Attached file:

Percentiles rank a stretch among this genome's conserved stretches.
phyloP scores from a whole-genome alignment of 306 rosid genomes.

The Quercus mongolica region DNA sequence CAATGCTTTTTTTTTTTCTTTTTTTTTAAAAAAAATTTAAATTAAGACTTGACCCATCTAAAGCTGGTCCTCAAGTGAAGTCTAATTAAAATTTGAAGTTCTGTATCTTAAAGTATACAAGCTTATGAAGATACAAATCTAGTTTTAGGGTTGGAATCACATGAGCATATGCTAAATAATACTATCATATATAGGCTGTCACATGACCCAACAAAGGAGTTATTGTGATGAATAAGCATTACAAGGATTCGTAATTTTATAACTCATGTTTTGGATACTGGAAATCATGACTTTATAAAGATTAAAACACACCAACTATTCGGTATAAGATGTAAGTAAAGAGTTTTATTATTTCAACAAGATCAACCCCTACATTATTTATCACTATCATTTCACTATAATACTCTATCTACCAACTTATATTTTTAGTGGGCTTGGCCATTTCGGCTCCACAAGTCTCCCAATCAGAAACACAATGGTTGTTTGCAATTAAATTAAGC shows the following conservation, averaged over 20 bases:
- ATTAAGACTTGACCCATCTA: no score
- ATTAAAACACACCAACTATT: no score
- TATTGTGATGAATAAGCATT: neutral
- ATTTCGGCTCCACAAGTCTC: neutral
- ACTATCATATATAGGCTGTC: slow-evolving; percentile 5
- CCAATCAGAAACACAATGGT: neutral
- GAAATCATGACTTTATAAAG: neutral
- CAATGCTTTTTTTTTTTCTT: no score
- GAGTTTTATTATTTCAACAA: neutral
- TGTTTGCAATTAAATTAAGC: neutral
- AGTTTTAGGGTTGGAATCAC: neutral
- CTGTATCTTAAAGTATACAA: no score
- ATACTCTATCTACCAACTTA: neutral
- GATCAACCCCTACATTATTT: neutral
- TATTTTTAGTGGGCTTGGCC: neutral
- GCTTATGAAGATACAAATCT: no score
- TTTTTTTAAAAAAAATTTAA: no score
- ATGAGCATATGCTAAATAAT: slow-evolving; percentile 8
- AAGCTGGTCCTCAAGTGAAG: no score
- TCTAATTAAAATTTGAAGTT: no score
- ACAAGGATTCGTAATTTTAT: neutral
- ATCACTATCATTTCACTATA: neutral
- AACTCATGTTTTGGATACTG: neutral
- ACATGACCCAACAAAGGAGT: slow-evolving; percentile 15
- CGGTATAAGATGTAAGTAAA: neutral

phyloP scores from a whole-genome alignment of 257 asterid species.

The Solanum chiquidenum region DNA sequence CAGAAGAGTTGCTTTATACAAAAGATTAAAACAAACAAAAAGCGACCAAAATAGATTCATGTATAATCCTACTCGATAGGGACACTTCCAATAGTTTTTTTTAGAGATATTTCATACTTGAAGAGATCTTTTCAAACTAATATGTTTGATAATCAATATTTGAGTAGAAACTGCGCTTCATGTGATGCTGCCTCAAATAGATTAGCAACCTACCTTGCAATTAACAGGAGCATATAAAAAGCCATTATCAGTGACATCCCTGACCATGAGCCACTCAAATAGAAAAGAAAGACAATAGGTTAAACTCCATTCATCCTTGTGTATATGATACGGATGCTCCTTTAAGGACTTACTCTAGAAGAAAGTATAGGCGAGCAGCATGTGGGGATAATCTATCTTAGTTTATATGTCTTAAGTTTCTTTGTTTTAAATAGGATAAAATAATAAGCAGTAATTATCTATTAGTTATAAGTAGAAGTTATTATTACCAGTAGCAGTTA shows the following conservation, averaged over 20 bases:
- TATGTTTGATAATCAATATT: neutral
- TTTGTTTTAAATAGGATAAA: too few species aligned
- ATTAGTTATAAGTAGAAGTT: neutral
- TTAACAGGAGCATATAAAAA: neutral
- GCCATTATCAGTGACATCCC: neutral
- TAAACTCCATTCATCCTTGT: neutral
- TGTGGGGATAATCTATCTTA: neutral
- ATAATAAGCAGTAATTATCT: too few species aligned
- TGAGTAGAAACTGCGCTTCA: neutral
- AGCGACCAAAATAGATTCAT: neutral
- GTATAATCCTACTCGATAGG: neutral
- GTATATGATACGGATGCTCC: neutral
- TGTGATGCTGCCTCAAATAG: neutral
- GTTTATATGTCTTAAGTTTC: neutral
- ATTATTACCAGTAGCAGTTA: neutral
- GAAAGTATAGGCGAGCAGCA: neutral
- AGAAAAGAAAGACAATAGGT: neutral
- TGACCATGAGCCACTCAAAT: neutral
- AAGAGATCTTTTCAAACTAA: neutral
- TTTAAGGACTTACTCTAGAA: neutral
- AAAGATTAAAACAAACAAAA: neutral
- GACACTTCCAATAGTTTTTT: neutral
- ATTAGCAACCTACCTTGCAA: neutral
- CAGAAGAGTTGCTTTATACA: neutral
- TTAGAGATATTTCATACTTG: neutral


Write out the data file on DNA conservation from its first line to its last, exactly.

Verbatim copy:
Percentiles rank a stretch among this genome's conserved stretches.
phyloP scores from a whole-genome alignment of 306 rosid genomes.

The Quercus mongolica region DNA sequence CAATGCTTTTTTTTTTTCTTTTTTTTTAAAAAAAATTTAAATTAAGACTTGACCCATCTAAAGCTGGTCCTCAAGTGAAGTCTAATTAAAATTTGAAGTTCTGTATCTTAAAGTATACAAGCTTATGAAGATACAAATCTAGTTTTAGGGTTGGAATCACATGAGCATATGCTAAATAATACTATCATATATAGGCTGTCACATGACCCAACAAAGGAGTTATTGTGATGAATAAGCATTACAAGGATTCGTAATTTTATAACTCATGTTTTGGATACTGGAAATCATGACTTTATAAAGATTAAAACACACCAACTATTCGGTATAAGATGTAAGTAAAGAGTTTTATTATTTCAACAAGATCAACCCCTACATTATTTATCACTATCATTTCACTATAATACTCTATCTACCAACTTATATTTTTAGTGGGCTTGGCCATTTCGGCTCCACAAGTCTCCCAATCAGAAACACAATGGTTGTTTGCAATTAAATTAAGC shows the following conservation, averaged over 20 bases:
- ATTAAGACTTGACCCATCTA: no score
- ATTAAAACACACCAACTATT: no score
- TATTGTGATGAATAAGCATT: neutral
- ATTTCGGCTCCACAAGTCTC: neutral
- ACTATCATATATAGGCTGTC: slow-evolving; percentile 5
- CCAATCAGAAACACAATGGT: neutral
- GAAATCATGACTTTATAAAG: neutral
- CAATGCTTTTTTTTTTTCTT: no score
- GAGTTTTATTATTTCAACAA: neutral
- TGTTTGCAATTAAATTAAGC: neutral
- AGTTTTAGGGTTGGAATCAC: neutral
- CTGTATCTTAAAGTATACAA: no score
- ATACTCTATCTACCAACTTA: neutral
- GATCAACCCCTACATTATTT: neutral
- TATTTTTAGTGGGCTTGGCC: neutral
- GCTTATGAAGATACAAATCT: no score
- TTTTTTTAAAAAAAATTTAA: no score
- ATGAGCATATGCTAAATAAT: slow-evolving; percentile 8
- AAGCTGGTCCTCAAGTGAAG: no score
- TCTAATTAAAATTTGAAGTT: no score
- ACAAGGATTCGTAATTTTAT: neutral
- ATCACTATCATTTCACTATA: neutral
- AACTCATGTTTTGGATACTG: neutral
- ACATGACCCAACAAAGGAGT: slow-evolving; percentile 15
- CGGTATAAGATGTAAGTAAA: neutral

phyloP scores from a whole-genome alignment of 257 asterid species.

The Solanum chiquidenum region DNA sequence CAGAAGAGTTGCTTTATACAAAAGATTAAAACAAACAAAAAGCGACCAAAATAGATTCATGTATAATCCTACTCGATAGGGACACTTCCAATAGTTTTTTTTAGAGATATTTCATACTTGAAGAGATCTTTTCAAACTAATATGTTTGATAATCAATATTTGAGTAGAAACTGCGCTTCATGTGATGCTGCCTCAAATAGATTAGCAACCTACCTTGCAATTAACAGGAGCATATAAAAAGCCATTATCAGTGACATCCCTGACCATGAGCCACTCAAATAGAAAAGAAAGACAATAGGTTAAACTCCATTCATCCTTGTGTATATGATACGGATGCTCCTTTAAGGACTTACTCTAGAAGAAAGTATAGGCGAGCAGCATGTGGGGATAATCTATCTTAGTTTATATGTCTTAAGTTTCTTTGTTTTAAATAGGATAAAATAATAAGCAGTAATTATCTATTAGTTATAAGTAGAAGTTATTATTACCAGTAGCAGTTA shows the following conservation, averaged over 20 bases:
- TATGTTTGATAATCAATATT: neutral
- TTTGTTTTAAATAGGATAAA: too few species aligned
- ATTAGTTATAAGTAGAAGTT: neutral
- TTAACAGGAGCATATAAAAA: neutral
- GCCATTATCAGTGACATCCC: neutral
- TAAACTCCATTCATCCTTGT: neutral
- TGTGGGGATAATCTATCTTA: neutral
- ATAATAAGCAGTAATTATCT: too few species aligned
- TGAGTAGAAACTGCGCTTCA: neutral
- AGCGACCAAAATAGATTCAT: neutral
- GTATAATCCTACTCGATAGG: neutral
- GTATATGATACGGATGCTCC: neutral
- TGTGATGCTGCCTCAAATAG: neutral
- GTTTATATGTCTTAAGTTTC: neutral
- ATTATTACCAGTAGCAGTTA: neutral
- GAAAGTATAGGCGAGCAGCA: neutral
- AGAAAAGAAAGACAATAGGT: neutral
- TGACCATGAGCCACTCAAAT: neutral
- AAGAGATCTTTTCAAACTAA: neutral
- TTTAAGGACTTACTCTAGAA: neutral
- AAAGATTAAAACAAACAAAA: neutral
- GACACTTCCAATAGTTTTTT: neutral
- ATTAGCAACCTACCTTGCAA: neutral
- CAGAAGAGTTGCTTTATACA: neutral
- TTAGAGATATTTCATACTTG: neutral